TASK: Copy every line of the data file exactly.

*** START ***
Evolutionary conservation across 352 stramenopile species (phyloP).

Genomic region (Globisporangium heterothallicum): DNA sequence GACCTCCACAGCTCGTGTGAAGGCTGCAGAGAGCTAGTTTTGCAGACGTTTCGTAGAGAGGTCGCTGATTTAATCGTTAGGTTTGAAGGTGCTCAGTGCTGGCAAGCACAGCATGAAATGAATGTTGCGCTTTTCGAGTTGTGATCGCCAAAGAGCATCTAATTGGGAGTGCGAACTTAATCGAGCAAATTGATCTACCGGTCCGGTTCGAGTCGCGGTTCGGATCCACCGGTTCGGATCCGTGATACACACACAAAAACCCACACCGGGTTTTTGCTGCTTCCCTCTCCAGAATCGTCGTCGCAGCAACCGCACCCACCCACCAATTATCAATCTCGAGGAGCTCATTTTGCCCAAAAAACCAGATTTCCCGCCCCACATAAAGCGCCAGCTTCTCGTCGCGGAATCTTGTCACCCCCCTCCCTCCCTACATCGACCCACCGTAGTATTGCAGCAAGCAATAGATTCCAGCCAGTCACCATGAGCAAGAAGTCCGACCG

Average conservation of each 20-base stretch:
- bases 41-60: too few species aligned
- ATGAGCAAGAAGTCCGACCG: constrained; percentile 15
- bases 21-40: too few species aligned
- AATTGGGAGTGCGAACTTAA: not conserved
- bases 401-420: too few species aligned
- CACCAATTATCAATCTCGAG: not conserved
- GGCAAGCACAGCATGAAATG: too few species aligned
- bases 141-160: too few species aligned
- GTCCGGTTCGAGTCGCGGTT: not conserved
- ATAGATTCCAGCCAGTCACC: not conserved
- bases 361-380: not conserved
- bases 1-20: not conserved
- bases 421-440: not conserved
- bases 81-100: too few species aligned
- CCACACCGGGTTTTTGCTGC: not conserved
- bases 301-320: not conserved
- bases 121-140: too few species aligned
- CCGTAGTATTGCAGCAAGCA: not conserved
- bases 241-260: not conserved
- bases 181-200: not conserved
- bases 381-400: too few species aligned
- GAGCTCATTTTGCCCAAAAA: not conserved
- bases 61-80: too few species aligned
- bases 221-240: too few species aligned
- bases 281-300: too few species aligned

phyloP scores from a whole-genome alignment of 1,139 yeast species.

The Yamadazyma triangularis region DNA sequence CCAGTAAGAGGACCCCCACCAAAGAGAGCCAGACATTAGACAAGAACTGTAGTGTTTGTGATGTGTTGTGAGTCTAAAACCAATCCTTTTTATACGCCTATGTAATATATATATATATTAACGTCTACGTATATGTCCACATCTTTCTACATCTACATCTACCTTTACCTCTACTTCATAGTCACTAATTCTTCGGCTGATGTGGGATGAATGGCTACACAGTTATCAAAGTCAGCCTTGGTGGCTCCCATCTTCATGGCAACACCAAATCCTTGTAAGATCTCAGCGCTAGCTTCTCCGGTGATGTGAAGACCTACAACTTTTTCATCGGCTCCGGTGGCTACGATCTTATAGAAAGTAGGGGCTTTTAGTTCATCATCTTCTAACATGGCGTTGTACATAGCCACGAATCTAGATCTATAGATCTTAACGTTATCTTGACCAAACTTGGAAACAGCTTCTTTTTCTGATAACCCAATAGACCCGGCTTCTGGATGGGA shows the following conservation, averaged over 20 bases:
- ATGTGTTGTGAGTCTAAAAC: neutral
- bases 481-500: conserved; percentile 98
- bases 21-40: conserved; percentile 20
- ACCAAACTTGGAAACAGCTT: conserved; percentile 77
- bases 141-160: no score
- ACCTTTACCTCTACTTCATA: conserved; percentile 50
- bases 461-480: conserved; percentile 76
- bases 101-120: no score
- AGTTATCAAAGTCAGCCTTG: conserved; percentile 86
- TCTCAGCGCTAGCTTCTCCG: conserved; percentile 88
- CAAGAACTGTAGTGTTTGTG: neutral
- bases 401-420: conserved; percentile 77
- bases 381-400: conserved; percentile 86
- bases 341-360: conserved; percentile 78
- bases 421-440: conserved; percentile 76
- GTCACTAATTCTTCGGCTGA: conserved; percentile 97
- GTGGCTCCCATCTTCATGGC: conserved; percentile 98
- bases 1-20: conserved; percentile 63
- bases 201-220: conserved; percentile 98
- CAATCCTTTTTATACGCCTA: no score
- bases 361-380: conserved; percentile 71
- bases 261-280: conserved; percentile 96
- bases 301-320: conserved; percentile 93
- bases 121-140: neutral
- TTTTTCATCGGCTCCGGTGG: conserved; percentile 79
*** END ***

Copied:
Evolutionary conservation across 352 stramenopile species (phyloP).

Genomic region (Globisporangium heterothallicum): DNA sequence GACCTCCACAGCTCGTGTGAAGGCTGCAGAGAGCTAGTTTTGCAGACGTTTCGTAGAGAGGTCGCTGATTTAATCGTTAGGTTTGAAGGTGCTCAGTGCTGGCAAGCACAGCATGAAATGAATGTTGCGCTTTTCGAGTTGTGATCGCCAAAGAGCATCTAATTGGGAGTGCGAACTTAATCGAGCAAATTGATCTACCGGTCCGGTTCGAGTCGCGGTTCGGATCCACCGGTTCGGATCCGTGATACACACACAAAAACCCACACCGGGTTTTTGCTGCTTCCCTCTCCAGAATCGTCGTCGCAGCAACCGCACCCACCCACCAATTATCAATCTCGAGGAGCTCATTTTGCCCAAAAAACCAGATTTCCCGCCCCACATAAAGCGCCAGCTTCTCGTCGCGGAATCTTGTCACCCCCCTCCCTCCCTACATCGACCCACCGTAGTATTGCAGCAAGCAATAGATTCCAGCCAGTCACCATGAGCAAGAAGTCCGACCG

Average conservation of each 20-base stretch:
- bases 41-60: too few species aligned
- ATGAGCAAGAAGTCCGACCG: constrained; percentile 15
- bases 21-40: too few species aligned
- AATTGGGAGTGCGAACTTAA: not conserved
- bases 401-420: too few species aligned
- CACCAATTATCAATCTCGAG: not conserved
- GGCAAGCACAGCATGAAATG: too few species aligned
- bases 141-160: too few species aligned
- GTCCGGTTCGAGTCGCGGTT: not conserved
- ATAGATTCCAGCCAGTCACC: not conserved
- bases 361-380: not conserved
- bases 1-20: not conserved
- bases 421-440: not conserved
- bases 81-100: too few species aligned
- CCACACCGGGTTTTTGCTGC: not conserved
- bases 301-320: not conserved
- bases 121-140: too few species aligned
- CCGTAGTATTGCAGCAAGCA: not conserved
- bases 241-260: not conserved
- bases 181-200: not conserved
- bases 381-400: too few species aligned
- GAGCTCATTTTGCCCAAAAA: not conserved
- bases 61-80: too few species aligned
- bases 221-240: too few species aligned
- bases 281-300: too few species aligned

phyloP scores from a whole-genome alignment of 1,139 yeast species.

The Yamadazyma triangularis region DNA sequence CCAGTAAGAGGACCCCCACCAAAGAGAGCCAGACATTAGACAAGAACTGTAGTGTTTGTGATGTGTTGTGAGTCTAAAACCAATCCTTTTTATACGCCTATGTAATATATATATATATTAACGTCTACGTATATGTCCACATCTTTCTACATCTACATCTACCTTTACCTCTACTTCATAGTCACTAATTCTTCGGCTGATGTGGGATGAATGGCTACACAGTTATCAAAGTCAGCCTTGGTGGCTCCCATCTTCATGGCAACACCAAATCCTTGTAAGATCTCAGCGCTAGCTTCTCCGGTGATGTGAAGACCTACAACTTTTTCATCGGCTCCGGTGGCTACGATCTTATAGAAAGTAGGGGCTTTTAGTTCATCATCTTCTAACATGGCGTTGTACATAGCCACGAATCTAGATCTATAGATCTTAACGTTATCTTGACCAAACTTGGAAACAGCTTCTTTTTCTGATAACCCAATAGACCCGGCTTCTGGATGGGA shows the following conservation, averaged over 20 bases:
- ATGTGTTGTGAGTCTAAAAC: neutral
- bases 481-500: conserved; percentile 98
- bases 21-40: conserved; percentile 20
- ACCAAACTTGGAAACAGCTT: conserved; percentile 77
- bases 141-160: no score
- ACCTTTACCTCTACTTCATA: conserved; percentile 50
- bases 461-480: conserved; percentile 76
- bases 101-120: no score
- AGTTATCAAAGTCAGCCTTG: conserved; percentile 86
- TCTCAGCGCTAGCTTCTCCG: conserved; percentile 88
- CAAGAACTGTAGTGTTTGTG: neutral
- bases 401-420: conserved; percentile 77
- bases 381-400: conserved; percentile 86
- bases 341-360: conserved; percentile 78
- bases 421-440: conserved; percentile 76
- GTCACTAATTCTTCGGCTGA: conserved; percentile 97
- GTGGCTCCCATCTTCATGGC: conserved; percentile 98
- bases 1-20: conserved; percentile 63
- bases 201-220: conserved; percentile 98
- CAATCCTTTTTATACGCCTA: no score
- bases 361-380: conserved; percentile 71
- bases 261-280: conserved; percentile 96
- bases 301-320: conserved; percentile 93
- bases 121-140: neutral
- TTTTTCATCGGCTCCGGTGG: conserved; percentile 79